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Nebraska Supreme Court Online Library www.nebraska.gov/apps-courts-epub/ 03/22/2019 08:14 AM CDT - 588 - Nebraska Supreme Court A dvance Sheets 302 Nebraska R eports MOORE v. MOORE Cite as 302 Neb. 588 Lucinda D. Moore, appellee, v. Thayne D. Moore, appellant. ___ N.W.2d ___ Filed March 22, 2019. No. S-18-273.  1. Divorce: Attorney Fees: Appeal and Error. In an action involving a marital dissolution decree, the award of attorney fees is discretionary with the trial court, is reviewed de novo on the record, and will be affirmed in the absence of an abuse of discretion.  2. Divorce: Child Support: Appeal and Error. In an action involving a martial dissolution decree, factual determinations as to childcare expenses incurred are reviewed de novo on the record for an abuse of discretion.  3. Minors: Child Support. Supervision of children in the form of day camps, lessons, or activities may under the circumstances constitute childcare so long as such supervision is reasonable, in the child’s best interests, and necessary due to employment or for education or training to obtain a job or enhance earning potential.  4. Judges: Words and Phrases. A judicial abuse of discretion exists if the reasons or rulings of a trial judge are clearly untenable, unfairly depriving a litigant of a substantial right and denying just results in matters submitted for disposition.  5. Attorneys at Law: Trial: Stipulations: Parties. Stipulations voluntarily entered into between the parties to a cause or their attorneys, for the government of their conduct and the control of their rights during the trial or progress of the cause, will be respected and enforced by the courts, where such stipulations are not contrary to good morals or sound public policy.  6. Courts: Trial: Stipulations: Parties. Courts will enforce valid stipulations unless some good cause is shown for declining to do so, especially where the stipulations have been acted upon so that the parties could not be placed in status quo.  7. Divorce: Stipulations: Appeal and Error. As in other matters involving dissolution decrees, a court’s decision whether to approve and - 589 - Nebraska Supreme Court A dvance Sheets 302 Nebraska R eports MOORE v. MOORE Cite as 302 Neb. 588 honor a stipulation is reviewed de novo on the record for an abuse of discretion.  8. Attorney Fees. Attorney fees and expenses may be recovered only where provided for by statute or when a recognized and accepted uniform course of procedure has been to allow recovery of attorney fees.  9. Divorce: Attorney Fees. In awarding attorney fees in a dissolution action, a court shall consider the nature of the case, the amount involved in the controversy, the services actually performed, the results obtained, the length of time required for preparation and presentation of the case, the novelty and difficulty of the questions raised, and the customary charges of the bar for similar services. Appeal from the District Court for Buffalo County: John H. M arsh, Judge. Affirmed in part as modified, and in part vacated. John D. Icenogle, of Bruner Frank, L.L.C., for appellant. Heather Swanson-Murray, of Swanson Murray Law, L.L.C., P.C., for appellee. Heavican, C.J., Miller-Lerman, Cassel, Stacy, Funke, Papik, and Freudenberg, JJ. Freudenberg, J. I. NATURE OF CASE The ex-husband appeals from the district court’s order that he reimburse his ex-wife for half of certain “work related daycare expense[s]” for the parties’ three children, as required by the dissolution decree, and as required by Neb. Ct. R. § 4-214 (rev. 2016) of the Nebraska Child Support Guidelines, which states that “[c]are expenses for the child” shall be allocated to the obligor parent. The ex-husband asserts that none of the expenses that the ex-wife testified she incurred as a means of providing adult supervision for her children while she worked, consisting of day camps, overnight camps, lessons, sitters, and transportation to and from the same, qualified as “work related daycare expense[s]” or “[c]are expenses for the child.” He argues they were instead merely “activities.” The ex-husband also asserts that the district court erred in awarding to the - 590 - Nebraska Supreme Court A dvance Sheets 302 Nebraska R eports MOORE v. MOORE Cite as 302 Neb. 588 ex-wife $3,500 in attorney fees when the court found that the ex-husband’s complaint to modify, which he voluntarily dismissed after the parties had their respective experts conduct psychological/custody evaluations of the children, was not frivolous. Finally at issue is whether the district court erred in ordering the ex-husband to pay $2,500 toward the ex-wife’s expert’s evaluation fees, when the parties had stipulated that they would each pay their own expert’s fees. II. BACKGROUND 1. Decree A decree of dissolution of the marriage of Lucinda D. Moore and Thayne D. Moore was entered on October 1, 2014. The decree ordered that Lucinda be given sole physical and legal custody over the parties’ three minor children. One child was born in 2002, one in 2005, and one in 2006. Thayne was ordered to pay child support and “50% of said work related daycare expenses . . . within 10 days of being provided a receipt.” He was also ordered to share in the children’s medical expenses. Lucinda and Thayne were to inform each other of “activities or events” where a parent may participate. The order did not contain a provision specifically relating to payment of “activities or events.” 2. Complaint to Modify On September 10, 2015, Thayne filed a complaint to modify the decree due to a material change of circumstances. Thayne alleged that Lucinda was “unwilling to co-parent” with him and had been inflicting “substantial mental abuse” on their children. He asked the court to modify the decree by awarding sole physical and legal custody of the children to him. Lucinda generally denied the operative allegations of the complaint and asked that it be dismissed. (a) Motions for Expert Evaluations Lucinda moved for a “psychological/custody evaluation” of the children. Thayne joined the motion for a psychological/ - 591 - Nebraska Supreme Court A dvance Sheets 302 Nebraska R eports MOORE v. MOORE Cite as 302 Neb. 588 custody evaluation and nominated an expert to conduct the evaluation, proposing that both parties share jointly in the expense. Lucinda proposed Dr. Theodore DeLaet as the expert to conduct the evaluation instead. On May 2, 2016, the court granted the motions for psychological/custody evaluations but ordered the parties to stipulate who should conduct the evaluation and how the costs of the evaluation should be divided. Lucinda and Thayne were unable to reach an agreement on a single expert to perform the evaluation. They instead jointly stipulated that they would each use his or her own expert to conduct independent evaluations of the children and that they would each be solely responsible for his or her respective expert’s fees and expenses. On June 3, 2016, the court issued an order approving the stipulation and providing that Lucinda and Thayne could have evaluations conducted by their respectively chosen experts, with Lucinda and Thayne to be solely responsible for their respective expert’s fees and expenses. (b) Motion to Reduce Daycare Expenses to Judgment On January 30, 2017, Lucinda filed a “Motion to Reduce Daycare Expenses to Judgment,” in which she asked the court to determine daycare expenses owed by Thayne to Lucinda and reduce such expenses to a judgment against Thayne. (c) Thayne’s Motion to Dismiss Without Prejudice On February 15, 2017, the day before the scheduled hearing on Thayne’s complaint for modification, Thayne moved to dismiss his complaint without prejudice. The motion to dismiss was made after the psychological/custody evaluations had been conducted. DeLaet’s evaluation had not been available to Thayne until January 17, 2017. Neither Thayne’s nor Lucinda’s expert recommended a change in custody. - 592 - Nebraska Supreme Court A dvance Sheets 302 Nebraska R eports MOORE v. MOORE Cite as 302 Neb. 588 (d) February 15, 2017, Order of Dismissal The court granted Thayne’s motion to dismiss the same day that the motion was filed. The court ordered each party to bear his or her own costs. The court did not at that time take up Lucinda’s motion to reduce daycare expenses to judgment. (e) Lucinda’s Motion for Attorney Fees On February 21, 2017, Lucinda moved for an award of attorney fees incurred as a result of the dismissed complaint to modify and for such further relief as the court deemed equitable. Thayne responded with a motion, by “Special Appearance,” to dismiss Lucinda’s motion for attorney fees on the ground that it was the filing of a new lawsuit without service of process. By an order dated June 19, 2017, the court denied Lucinda’s motion for attorney fees. It still had not resolved her motion to reduce daycare expenses to judgment, however. (f) Order to Alter or Amend June 19, 2017, Order Lucinda timely moved to vacate, alter, or amend the June 19, 2017, order on the ground that she had been denied an opportunity to be heard on her motion for attorney fees. On July 19, the court altered and amended its June 19 order. The court took stock of Lucinda’s unresolved motion to reduce daycare expenses to judgment and concluded that it was not a proper motion within the modification proceedings brought by Thayne. The court explained that the question of daycare expenses was not raised in the complaint or in Lucinda’s answer to the complaint. The court concluded that the “motion” was a request for relief, which required a complaint and service of process. Thus, the court did not consider the motion as being properly before it. In contrast, the court considered Lucinda’s motion for attorney fees to be incidental to Thayne’s motion to dismiss. Further, the court considered Thayne’s motion to dismiss to be - 593 - Nebraska Supreme Court A dvance Sheets 302 Nebraska R eports MOORE v. MOORE Cite as 302 Neb. 588 a general appearance. It overruled Thayne’s motion to dismiss Lucinda’s motion for attorney fees. The court altered and amended its June 19, 2017, order to state: “[Thayne’s] Special Appearance is overruled. [Thayne’s] Motion to Dismiss is sustained as to [Lucinda’s] Motion to Reduce Daycare Expense to Judgment but overruled as to [Lucinda’s] Motion for Attorney Fees.” The court did not at that time rule on Lucinda’s motion for attorney fees. (g) Complaint to Reduce Daycare Expenses to Judgment On August 1, 2017, Lucinda filed a “Complaint/Application to Reduce Daycare Expenses to Judgment” and served proc­ ess. She asked for attorney fees and costs associated with the motion and such other relief as the court deemed just and equitable. Evidentiary hearings were conducted to address Lucinda’s motion for attorney fees and her complaint/application to reduce daycare expenses to judgment. (i) Daycare Expenses In relation to her complaint/application to reduce daycare expenses to judgment, Lucinda sought reimbursement for what she described as “daycare expenses” incurred during 2015 and 2016 when the children were not in school. She testified that she had arranged “activities . . . that would serve as day care.” She chose the activities both for their enrichment and for the level of supervision they provided. Some of the activities were within walking or biking distance from the house, and the children would transport themselves to and from the activity. Others required transportation, and Lucinda incurred some expenses in paying young adults to transport the children or to watch them for shorter periods of time. Lucinda explained that the children were not of an age where she thought it suitable for them to all be home by - 594 - Nebraska Supreme Court A dvance Sheets 302 Nebraska R eports MOORE v. MOORE Cite as 302 Neb. 588 themselves the entire time she was at work. Lucinda said that the oldest child would occasionally watch the younger two for shorter periods of time, but she did not believe it appropriate to have her oldest child watch her younger siblings full time during Lucinda’s work day every day of school break. The oldest child was apparently 13 years old by the summer of 2016. Lucinda testified that she generally worked from 6 a.m. to 2:30 p.m. but that on certain days, she worked from 6 a.m. to noon. Lucinda explained that her schedule fluctuated. She testified that all the expenses she sought reimbursement for were incurred while she was at work. The expenses Lucinda sought reimbursement for as “daycare” fell roughly under five categories: day camps, overnight camps, lessons, sitters, and transportation. Lucinda testified that the expense of sending the children to a local daycare, where they had been cared for before, would have been significantly more, and she provided documentation of that fact. Specifically, Lucinda sought 50 percent reimbursement for childcare services for her two younger children offered through the Kearney, Nebraska, public school system and run by school staff, which expenses totaled $130 in 2015 and $175 in 2016. She sought reimbursement for three different volleyball camps which cost a total of $210 in 2015 ($90 for the oldest and $120 for the younger two) and a total of $120 in 2016 (for all three children). She also sought reimbursement for 50 percent of the $130 fee incurred for a basketball camp in 2016. Lucinda sought 50 percent reimbursement for $375.90 incurred in sending the three children to a “Crossfit” speed and agility camp in 2015, which lasted from 9 to 11 a.m. each day, during a period of time when she worked until noon. Lucinda also sought reimbursement of 50 percent of $250 in piano lessons, apparently for all three children, and $60 in dance lessons for the youngest child. For 2016, she sought 50 - 595 - Nebraska Supreme Court A dvance Sheets 302 Nebraska R eports MOORE v. MOORE Cite as 302 Neb. 588 percent reimbursement for $120 in fees for a “tennis camp” that all three children attended, and which lasted 11⁄2 hours each day. Lucinda testified that these lessons provided supervision while she was at work. Lucinda submitted $81.20 in childcare costs provided by trusted young adults in 2015. She submitted $110 in transportation costs provided by trusted young adults and associated with getting the children to and from various camps and lessons. Finally, Lucinda sought reimbursement for one-quarter of the expenses incurred in sending the three children to overnight camps during the summers of 2015 and 2016. The expenses for these camps, referring to the copies of the checks in the record, were $451 in 2015 and $490 in 2016, totaling $941. (ii) Attorney Fees and Expert Witness Fees Lucinda reiterated her request for attorney fees and asked that she be reimbursed for the fees related to DeLaet’s evaluation. Lucinda entered into evidence the itemized billing statement by DeLaet, which demonstrated a total fee of $7,000. The court also received the billing statement for $571.33 in hotel accommodations while evaluations were performed in Omaha, Nebraska, the location of DeLaet’s office. The court accepted into evidence an affidavit by Lucinda’s attorney, averring that since the complaint to modify, Lucinda had incurred $11,121.56 in attorney fees and costs. Itemized bills were attached to the affidavit. Lucinda believed that she should not be bound by the stipulation regarding expert fees, because the agreement contemplated that the expert reports would be submitted at the hearing on Thayne’s complaint and such hearing was never held because of Thayne’s voluntary dismissal. (h) February 21, 2018, Order On February 21, 2018, the court ruled on Lucinda’s motions to reduce daycare expenses to judgment, for attorney fees, and - 596 - Nebraska Supreme Court A dvance Sheets 302 Nebraska R eports MOORE v. MOORE Cite as 302 Neb. 588 expert fees. Citing Nimmer v. Nimmer,1 the court explained that it had jurisdiction over the motion regarding daycare expenses pursuant to its continuing jurisdiction over the decree. And the court ultimately found that the claimed expenses should be “equitably treated as work-related childcare.” Accordingly, the court granted Lucinda’s motion and entered judgment against Thayne in the amount of $1,394.35. It appears from the record that the district court apportioned to Thayne 50 percent of the total expense for all the claimed expenses, except for the overnight camps. The court apportioned 50 percent of one-quarter, or one-eighth, of the total cost of $941 for the overnight camps. The court explained that the camps and activities served a “dual purpose” of providing both a supervised environment during Lucinda’s working hours and opportunities for academic or athletic development. Moreover, the cost of such care was less than half the cost of Lucinda’s credible estimated cost for alternate childcare. The court granted Lucinda’s motion for attorney fees. The court explained that it was not doing so because Thayne’s complaint to modify was frivolous; to the contrary, the court explained it appeared that Thayne had brought the complaint out of a credible concern for his minor children and that Lucinda took the complaint seriously enough to retain her own expert witness. The court further noted that DeLaet’s evaluation, which appeared to be a factor in Thayne’s motion to dismiss, was not available until approximately 1 month before Thayne filed his motion to dismiss. The court considered Lucinda to be the prevailing party. The court noted that DeLaet’s evaluation appeared to be one of the factors considered by Thayne in dismissing his complaint to modify. The court also took into consideration the fact that an earlier dismissal would have avoided significant cost.  1 Nimmer v. Nimmer, 203 Neb. 503, 279 N.W.2d 156 (1979). - 597 - Nebraska Supreme Court A dvance Sheets 302 Nebraska R eports MOORE v. MOORE Cite as 302 Neb. 588 The court awarded Lucinda attorney fees in the amount of $3,500. The court also ordered, without additional explanation, that Thayne pay $2,500 toward Lucinda’s expert’s fees. Thayne appeals. III. ASSIGNMENTS OF ERROR Thayne assigns that the district court erred in (1) ruling that extracurricular activity costs constituted daycare expenses, (2) awarding attorney fees to Lucinda after determining that Thayne’s case was not frivolous and dismissal was preferable to proceeding to trial, and (3) awarding expert witness fees without finding exceptional circumstances warranting the stipulation. IV. STANDARD OF REVIEW [1] In an action involving a marital dissolution decree, the award of attorney fees is discretionary with the trial court, is reviewed de novo on the record, and will be affirmed in the absence of an abuse of discretion.2 [2] In an action involving a martial dissolution decree, factual determinations as to childcare expenses incurred are reviewed de novo on the record for an abuse of discretion.3 V. ANALYSIS 1. Childcare Expenses Thayne first argues that the district court erred in finding that the claimed expenses fall under the category of “daycare” or “childcare.” Although contempt actions are the proper means to enforce a prior court order, including a child support  2  3 See Garza v. Garza, 288 Neb. 213, 846 N.W.2d 626 (2014). See, McCullough v. McCullough, 299 Neb. 719, 910 N.W.2d 515 (2018); Robbins v. Robbins, 3 Neb. App. 953, 536 N.W.2d 77 (1995), overruled in part on other grounds, Smeal Fire Apparatus Co. v. Kreikemeier, 279 Neb. 661, 782 N.W.2d 848 (2010); Hoover v. Hoover, 2 Neb. App. 239, 508 N.W.2d 316 (1993). - 598 - Nebraska Supreme Court A dvance Sheets 302 Nebraska R eports MOORE v. MOORE Cite as 302 Neb. 588 decree,4 Thayne does not take issue with how Lucinda’s complaint was denominated. Thayne points out that Neb. Rev. Stat. § 42-364.17 (Reissue 2016) provides: A decree of dissolution, legal separation, or order establishing paternity shall incorporate financial arrangements for each party’s responsibility for reasonable and necessary medical, dental, and eye care, medical reimbursements, day care, extracurricular activity, education, and other extraordinary expenses of the child and calculation of child support obligations. Thayne argues that because “day care,” “extracurricular activity,” and “education” are listed separately in § 42-364.17, they are necessarily distinct concepts. He argues that if Lucinda wished to be reimbursed for what were in reality extracurricular activities or education, she should have filed a complaint for modification of the decree. Neb. Rev. Stat. § 42-364.16 (Reissue 2016) states that child support shall be established in accordance with guidelines provided by the rules of the Supreme Court, unless one or both parties have produced sufficient evidence to rebut the presumption that the application of the guidelines will result in a fair and equitable child support order. Under § 4-214 of the Nebraska Child Support Guidelines, the relevant terminology is “[c]are expenses for the child”: Care expenses for the child for whom the support is being set, which are due to employment of either parent or to allow the parent to obtain training or education necessary to obtain a job or enhance earning potential, shall be allocated to the obligor parent as determined by the court, but shall not exceed the proportion of the obligor’s parental contribution (worksheet 1, line 6) and shall be  4 See Neb. Rev. Stat. § 42-358(2) (Reissue 2016). See, also, e.g., State on behalf of Mariah B. & Renee B. v. Kyle B., 298 Neb. 759, 906 N.W.2d 17 (2018). - 599 - Nebraska Supreme Court A dvance Sheets 302 Nebraska R eports MOORE v. MOORE Cite as 302 Neb. 588 added to the basic support obligation computed under these guidelines. (Emphasis supplied.) We find this terminology to be interchangeable with the term “day care” utilized in § 42-364.17 and in the custody decree here at issue. This is the first time our court has addressed whether camps, lessons, and supervised activities can be considered childcare expenses allocated as part of a decree of child support. Under similar guidelines in other states, camps and other supervised activities are considered childcare expenses when they provide supervision for a child in need of care during the custodial parent’s employment or educational training.5 The basic requirements for such expenses to be considered childcare or daycare are that they be work- or education-related and reasonable.6 Thus, the court in Marriage of Mattson 7 held that the trial court did not abuse its discretion in ordering the noncustodial parent to pay a share of YMCA; soccer; basketball; and music, art, and drama camps, as well as other day activities, on the grounds that they were reasonable and necessary “daycare expenses” during school breaks. The court explained that while the statutory scheme did not define daycare expenses or provide guidelines for determining what types of expenses are reasonable and necessary, it must interpret the language of the statute consistent with the overall purpose of the statutory framework of preventing a harmful reduction in the child’s standard of living and to allocate parental responsibilities in  5  6  7 See, Simpson v. Simpson, 650 N.E.2d 333 (Ind. App. 1995); Trausch-Azar v. Trausch, 983 S.W.2d 199 (Mo. App. 1998); In re Arabian, 151 N.H. 109, 855 A.2d 560 (2004); Micciche v. Micciche, 62 A.D.3d 673, 879 N.Y.S.2d 502 (2009); Marriage of Mattson, 95 Wash. App. 592, 976 P.2d 157 (1999); Laura W. Morgan, Summer Camp Expenses and Child Support Guidelines, 17 No. 3 Divorce Litig. 47 (Mar. 2005). See Laura W. Morgan, Child Support Guidelines: Interpretation and Application § 7.02 (2d ed. 2018). Marriage of Mattson, supra note 5, 95 Wash. App. at 602, 976 P.2d at 163. - 600 - Nebraska Supreme Court A dvance Sheets 302 Nebraska R eports MOORE v. MOORE Cite as 302 Neb. 588 accordance with the child’s best interests. The court noted that although the children were 11 and 13 years of age, “[e]ven if their physical health and maturity might enable them to avoid harm without an adult present, complete lack of adult supervision during school vacations would not be in their best interests.”8 The court in Simpson v. Simpson 9 similarly affirmed the district court’s order requiring the noncustodial parent to pay a share of summer camp expenses for his 14-year-old child, despite his contention that the child could care for herself and even babysit others. The court noted that the child support guidelines did not set forth a specific age as to when childcare expenses are unnecessary and therefore unreasonable and that the determination of whether the expenses are necessary and reasonable rests in the sound discretion of the trial court.10 [3] We have repeatedly held that the paramount concern in child support cases, whether in the original proceeding or subsequent modification, remains the best interests of the child.11 We find no merit to Thayne’s argument that because the Legislature listed in § 42-364.17 “day care,” “extracurricular activity,” and “education” separately, these are necessarily mutually exclusive concepts. Indeed, this court is hard pressed to imagine childcare that does not entail some educational or activity component, and the hard-line definition Thayne suggests is contrary to the flexible, fact-specific inquiries that otherwise govern child support.12 We hold that supervision of children in the form of day camps, lessons, or activities may  8  9 10 11 12 Id. at 600-01, 976 P.2d at 162. See, also, Price v. Price, 205 W. Va. 252, 517 S.E.2d 485 (1999). Simpson v. Simpson, supra note 5. See id. See, e.g., Incontro v. Jacobs, 277 Neb. 275, 761 N.W.2d 551 (2009); Peter v. Peter, 262 Neb. 1017, 637 N.W.2d 865 (2002); Sabatka v. Sabatka, 245 Neb. 109, 511 N.W.2d 107 (1994). See, e.g., Gangwish v. Gangwish, 267 Neb. 901, 678 N.W.2d 503 (2004). - 601 - Nebraska Supreme Court A dvance Sheets 302 Nebraska R eports MOORE v. MOORE Cite as 302 Neb. 588 under the circumstances constitute childcare so long as such supervision is reasonable, in the child’s best interests, and necessary due to employment or for education or training to obtain a job or enhance earning potential. [4] We review factual determinations as to childcare expenses incurred de novo on the record for an abuse of discretion.13 A judicial abuse of discretion exists if the reasons or rulings of a trial judge are clearly untenable, unfairly depriving a litigant of a substantial right and denying just results in matters submitted for disposition.14 As to the majority of the expenses found compensable by the district court, we find no such abuse of discretion. The district court did not abuse its discretion in determining in light of the children’s best interests that the expenses incurred for day camps, activities, lessons, sitters, and transportation constituted reasonable and necessary care while Lucinda was at work. There was no evidence that Thayne had objected to the particular nature of the camps, activities, and lessons chosen by Lucinda in order to provide supervision and care while she was at work. The camps, activities, lessons, sitter services, and transportation, occurred while Lucinda was at work. Lucinda explained that it was not suitable for the children to be home by themselves during the entire time she was at work. Thayne’s counsel conceded at oral arguments that but for the camps, lessons, activities, sitters, and transportation, the children would have been supervised at a traditional daycare facility. Lucinda provided undisputed evidence that care at such a traditional daycare facility would have been more costly. Thus, we affirm the district court’s finding that the 13 14 See, McCullough v. McCullough, supra note 3; Robbins v. Robbins, supra note 3; Hoover v. Hoover, supra note 3. See, also, Simpson v. Simpson, supra note 5; Trausch-Azar v. Trausch, supra note 5; In re Arabian, supra note 5; Micciche v. Micciche, supra note 5; Marriage of Mattson, supra note 5; Morgan, supra note 5; Morgan, supra note 6. Armkneckt v. Armkneckt, 300 Neb. 870, 916 N.W.2d 581 (2018). - 602 - Nebraska Supreme Court A dvance Sheets 302 Nebraska R eports MOORE v. MOORE Cite as 302 Neb. 588 expenses for day camps, lessons, activities, sitters, and transportation were “[c]are expenses for the child” under § 4-214 or “day care” expenses under § 42-364.17 that Thayne had an obligation under the dissolution decree to pay. But we find that the court’s decision categorizing the overnight camps as work-related childcare was untenable. Though Lucinda sought only a portion of the total cost of those camps, most of the time spent in the overnight camps were not hours that Lucinda was working. The fees for such camps cannot be broken down by the hour. We have found no other court that considers overnight camps amenable to being considered work- or education-related childcare when the parent works only 8 hours per day. Furthermore, while not controlling, we note that overnight camps are not considered work-related childcare expenses for purposes of the federal child and dependent care tax credit.15 Overnight camps might be appropriately specified as a shared expense in a support order, but the wording of the order here at issue did not put Thayne on notice that he would be responsible for overnight camps as “work related daycare expense[s].” Therefore, we affirm the district court’s order regarding childcare expenses with the exception of its apportionment of the costs of overnight camps, which we vacate as an abuse of discretion. We modify the award of $1,394.35 by deducting the $117.63 attributable to overnight camps. The amount of childcare owed shall thus be $1,276.72. 2. Expert Fees [5,6] Next, Thayne argues that the district court should have honored the stipulation voluntarily entered into between the parties that they would each pay the fees of their respective experts. We agree. Stipulations voluntarily entered into between the parties to a cause or their attorneys, for the government of 15 See U.S. Dept. of Treas., I.R.S. Publication 503, cat. No. 15004M, Child and Dependent Care Expenses (Dec. 19, 2017). - 603 - Nebraska Supreme Court A dvance Sheets 302 Nebraska R eports MOORE v. MOORE Cite as 302 Neb. 588 their conduct and the control of their rights during the trial or progress of the cause, will be respected and enforced by the courts, where such stipulations are not contrary to good morals or sound public policy.16 Courts will enforce valid stipulations unless some good cause is shown for declining to do so, especially where the stipulations have been acted upon so that the parties could not be placed in status quo.17 [7] As in other matters involving dissolution decrees, a court’s decision whether to approve and honor a stipulation is reviewed de novo on the record for an abuse of discretion.18 But the district court failed to make any finding of good cause or other reasoning as to why it chose not to enforce the stipulation. Lucinda argues that such finding was implicit and that she demonstrated exceptional circumstances, specifically, that Thayne’s last-minute voluntary dismissal of his complaint rendered her expert unnecessary, but the district court found that the expert’s report was likely instrumental in Thayne’s decision to dismiss the complaint. Furthermore, the district court explicitly found that the complaint that prompted the expert evaluations was not frivolous and that the last-minute voluntary dismissal was not in bad faith. The parties acted in reliance upon the stipulation that had been approved by the court, each hiring their own expert. There was at the time of the February 21, 2017, order no means to return the parties to the status quo. Finally, there was no evidence that any portion of DeLaet’s fees were incurred as a result of circumstances that were different than those present when the parties stipulated to pay their own expert fees. There was simply no evidence by which the court could have found good cause for disregarding the stipulation and concluding that honoring the parties’ stipulation would be 16 17 18 Martin v. Martin, 188 Neb. 393, 197 N.W.2d 388 (1972). Id. See, McCullough v. McCullough, supra note 3; Garza v. Garza, supra note 2. - 604 - Nebraska Supreme Court A dvance Sheets 302 Nebraska R eports MOORE v. MOORE Cite as 302 Neb. 588 contrary to good morals or sound public policy. Thus, the court’s award of a portion of the expert fees incurred, against the stipulated agreement expressly approved by the court stating that each party would be responsible for the fees of their own experts, was an abuse of discretion. We vacate the portion of the district court’s order that awarded $2,500 in expert witness fees. 3. Attorney Fees Lastly, Thayne asserts that the court erred in awarding Lucinda attorney fees in the amount of $3,500. Thayne argues that attorney fees were inappropriate because he voluntarily dismissed his complaint, which was brought in good faith. Lucinda does not cross-appeal the amount of the attorney fees awarded. [8] Attorney fees and expenses may be recovered only where provided for by statute or when a recognized and accepted uniform course of procedure has been to allow recovery of attorney fees.19 Attorney fees shall be awarded against a party who alleged a claim or defense that the court determined was frivolous, interposed any part of the action solely for delay or harassment, or unnecessarily expanded the proceeding by other improper conduct.20 Additionally, in dissolution cases, as a matter of custom, attorney fees and costs are awarded to prevailing parties.21 Finally, a uniform course of procedure exists in Nebraska for the award of attorney fees in dissolution cases.22 Thus, the fact that Thayne’s complaint was not frivolous or maintained in bad faith did not prevent the court from awarding attorney fees. 19 20 21 22 Garza v. Garza, supra note 2. See Neb. Rev. Stat. § 25-824 (Reissue 2016). See, e.g., Garza v. Garza, supra note 2; Noonan v. Noonan, 261 Neb. 552, 624 N.W.2d 314 (2001). Garza v. Garza, supra note 2. - 605 - Nebraska Supreme Court A dvance Sheets 302 Nebraska R eports MOORE v. MOORE Cite as 302 Neb. 588 [9] In an action involving a marital dissolution decree, the award of attorney fees is discretionary with the trial court, is reviewed de novo on the record, and will be affirmed in the absence of an abuse of discretion.23 In awarding attorney fees in a dissolution action, a court shall consider the nature of the case, the amount involved in the controversy, the services actually performed, the results obtained, the length of time required for preparation and presentation of the case, the novelty and difficulty of the questions raised, and the customary charges of the bar for similar services.24 The district court found that Lucinda was the prevailing party. Although Thayne voluntarily dismissed his complaint to modify, Lucinda prevailed in her complaint to enforce the dissolution decree in relation to childcare expenses. Lucinda presented an affidavit by her attorney outlining over $11,000 in attorney fees and costs. We find no abuse of discretion in the award of $3,500 in attorney fees. VI. CONCLUSION For the foregoing reasons, we affirm the February 21, 2018, order as modified and vacate the awards of $2,500 in expert witness fees and $117.63 in overnight camp expenses. The modified order awards $1,276.72 in childcare expenses and $3,500 in attorney fees. A ffirmed in part as modified, and in part vacated. 23 24 See id. Id.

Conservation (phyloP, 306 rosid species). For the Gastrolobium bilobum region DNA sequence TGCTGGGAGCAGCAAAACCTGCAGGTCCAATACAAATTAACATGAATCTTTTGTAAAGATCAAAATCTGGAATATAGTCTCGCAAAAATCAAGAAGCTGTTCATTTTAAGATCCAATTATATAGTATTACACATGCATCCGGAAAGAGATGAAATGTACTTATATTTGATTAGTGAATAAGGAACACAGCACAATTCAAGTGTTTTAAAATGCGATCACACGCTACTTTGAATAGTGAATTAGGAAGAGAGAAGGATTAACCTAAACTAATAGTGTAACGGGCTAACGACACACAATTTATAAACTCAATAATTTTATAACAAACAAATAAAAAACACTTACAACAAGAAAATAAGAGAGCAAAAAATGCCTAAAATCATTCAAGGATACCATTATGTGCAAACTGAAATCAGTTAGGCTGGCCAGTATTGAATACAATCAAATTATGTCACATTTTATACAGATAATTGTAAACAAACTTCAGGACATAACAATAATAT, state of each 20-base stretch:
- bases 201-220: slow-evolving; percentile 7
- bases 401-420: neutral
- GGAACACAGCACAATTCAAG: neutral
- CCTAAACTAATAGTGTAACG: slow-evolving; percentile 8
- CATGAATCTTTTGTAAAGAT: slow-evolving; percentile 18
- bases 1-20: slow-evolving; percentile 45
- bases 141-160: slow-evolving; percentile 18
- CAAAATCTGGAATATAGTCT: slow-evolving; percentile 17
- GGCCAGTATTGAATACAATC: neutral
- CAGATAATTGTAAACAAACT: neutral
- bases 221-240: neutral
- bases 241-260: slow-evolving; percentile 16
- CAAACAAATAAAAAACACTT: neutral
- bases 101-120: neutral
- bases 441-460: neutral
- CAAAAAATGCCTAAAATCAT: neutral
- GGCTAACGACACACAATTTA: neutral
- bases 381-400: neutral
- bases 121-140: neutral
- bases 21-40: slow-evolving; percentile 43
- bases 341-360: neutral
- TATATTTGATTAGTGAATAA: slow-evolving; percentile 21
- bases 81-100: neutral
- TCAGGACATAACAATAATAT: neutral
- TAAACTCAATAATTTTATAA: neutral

Primary Holding

In these post-divorce proceedings, the Supreme Court affirmed the district court’s order as modified and vacated the awards of $2,500 in expert witness fees and $117 in overnight camp expenses and modified the order awarding $1,276 in childcare expenses and $3,500 in attorney fees, holding that the court erred in awarding expert witness fees and in concluding that overnight camps constituted dayca